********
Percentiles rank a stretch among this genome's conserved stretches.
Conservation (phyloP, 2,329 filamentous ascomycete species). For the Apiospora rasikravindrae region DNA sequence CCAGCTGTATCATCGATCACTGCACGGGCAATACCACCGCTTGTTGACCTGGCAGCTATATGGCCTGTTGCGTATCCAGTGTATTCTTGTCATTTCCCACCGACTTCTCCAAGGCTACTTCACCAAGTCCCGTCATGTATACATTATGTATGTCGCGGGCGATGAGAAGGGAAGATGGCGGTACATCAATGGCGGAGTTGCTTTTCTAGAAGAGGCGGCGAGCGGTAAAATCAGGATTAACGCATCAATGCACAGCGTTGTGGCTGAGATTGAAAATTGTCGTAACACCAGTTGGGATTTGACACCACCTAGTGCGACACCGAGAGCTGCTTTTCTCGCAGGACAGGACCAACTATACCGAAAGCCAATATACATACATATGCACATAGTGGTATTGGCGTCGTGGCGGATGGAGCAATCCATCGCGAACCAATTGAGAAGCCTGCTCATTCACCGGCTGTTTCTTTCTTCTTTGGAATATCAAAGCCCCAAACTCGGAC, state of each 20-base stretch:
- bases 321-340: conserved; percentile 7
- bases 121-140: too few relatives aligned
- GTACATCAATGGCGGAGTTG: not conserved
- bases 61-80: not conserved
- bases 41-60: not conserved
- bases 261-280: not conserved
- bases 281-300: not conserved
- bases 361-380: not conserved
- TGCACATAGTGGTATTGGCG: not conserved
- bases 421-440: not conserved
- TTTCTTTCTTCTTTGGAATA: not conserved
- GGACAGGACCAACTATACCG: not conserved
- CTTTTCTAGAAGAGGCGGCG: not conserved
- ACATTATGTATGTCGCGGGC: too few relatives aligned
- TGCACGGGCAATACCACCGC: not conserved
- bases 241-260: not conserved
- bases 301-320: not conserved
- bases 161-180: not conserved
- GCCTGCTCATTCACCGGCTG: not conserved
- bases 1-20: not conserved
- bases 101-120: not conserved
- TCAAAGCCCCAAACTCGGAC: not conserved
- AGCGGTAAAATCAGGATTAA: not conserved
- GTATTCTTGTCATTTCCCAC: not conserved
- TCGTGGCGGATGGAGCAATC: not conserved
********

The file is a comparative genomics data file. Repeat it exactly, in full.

Percentiles rank a stretch among this genome's conserved stretches.
Conservation (phyloP, 2,329 filamentous ascomycete species). For the Apiospora rasikravindrae region DNA sequence CCAGCTGTATCATCGATCACTGCACGGGCAATACCACCGCTTGTTGACCTGGCAGCTATATGGCCTGTTGCGTATCCAGTGTATTCTTGTCATTTCCCACCGACTTCTCCAAGGCTACTTCACCAAGTCCCGTCATGTATACATTATGTATGTCGCGGGCGATGAGAAGGGAAGATGGCGGTACATCAATGGCGGAGTTGCTTTTCTAGAAGAGGCGGCGAGCGGTAAAATCAGGATTAACGCATCAATGCACAGCGTTGTGGCTGAGATTGAAAATTGTCGTAACACCAGTTGGGATTTGACACCACCTAGTGCGACACCGAGAGCTGCTTTTCTCGCAGGACAGGACCAACTATACCGAAAGCCAATATACATACATATGCACATAGTGGTATTGGCGTCGTGGCGGATGGAGCAATCCATCGCGAACCAATTGAGAAGCCTGCTCATTCACCGGCTGTTTCTTTCTTCTTTGGAATATCAAAGCCCCAAACTCGGAC, state of each 20-base stretch:
- bases 321-340: conserved; percentile 7
- bases 121-140: too few relatives aligned
- GTACATCAATGGCGGAGTTG: not conserved
- bases 61-80: not conserved
- bases 41-60: not conserved
- bases 261-280: not conserved
- bases 281-300: not conserved
- bases 361-380: not conserved
- TGCACATAGTGGTATTGGCG: not conserved
- bases 421-440: not conserved
- TTTCTTTCTTCTTTGGAATA: not conserved
- GGACAGGACCAACTATACCG: not conserved
- CTTTTCTAGAAGAGGCGGCG: not conserved
- ACATTATGTATGTCGCGGGC: too few relatives aligned
- TGCACGGGCAATACCACCGC: not conserved
- bases 241-260: not conserved
- bases 301-320: not conserved
- bases 161-180: not conserved
- GCCTGCTCATTCACCGGCTG: not conserved
- bases 1-20: not conserved
- bases 101-120: not conserved
- TCAAAGCCCCAAACTCGGAC: not conserved
- AGCGGTAAAATCAGGATTAA: not conserved
- GTATTCTTGTCATTTCCCAC: not conserved
- TCGTGGCGGATGGAGCAATC: not conserved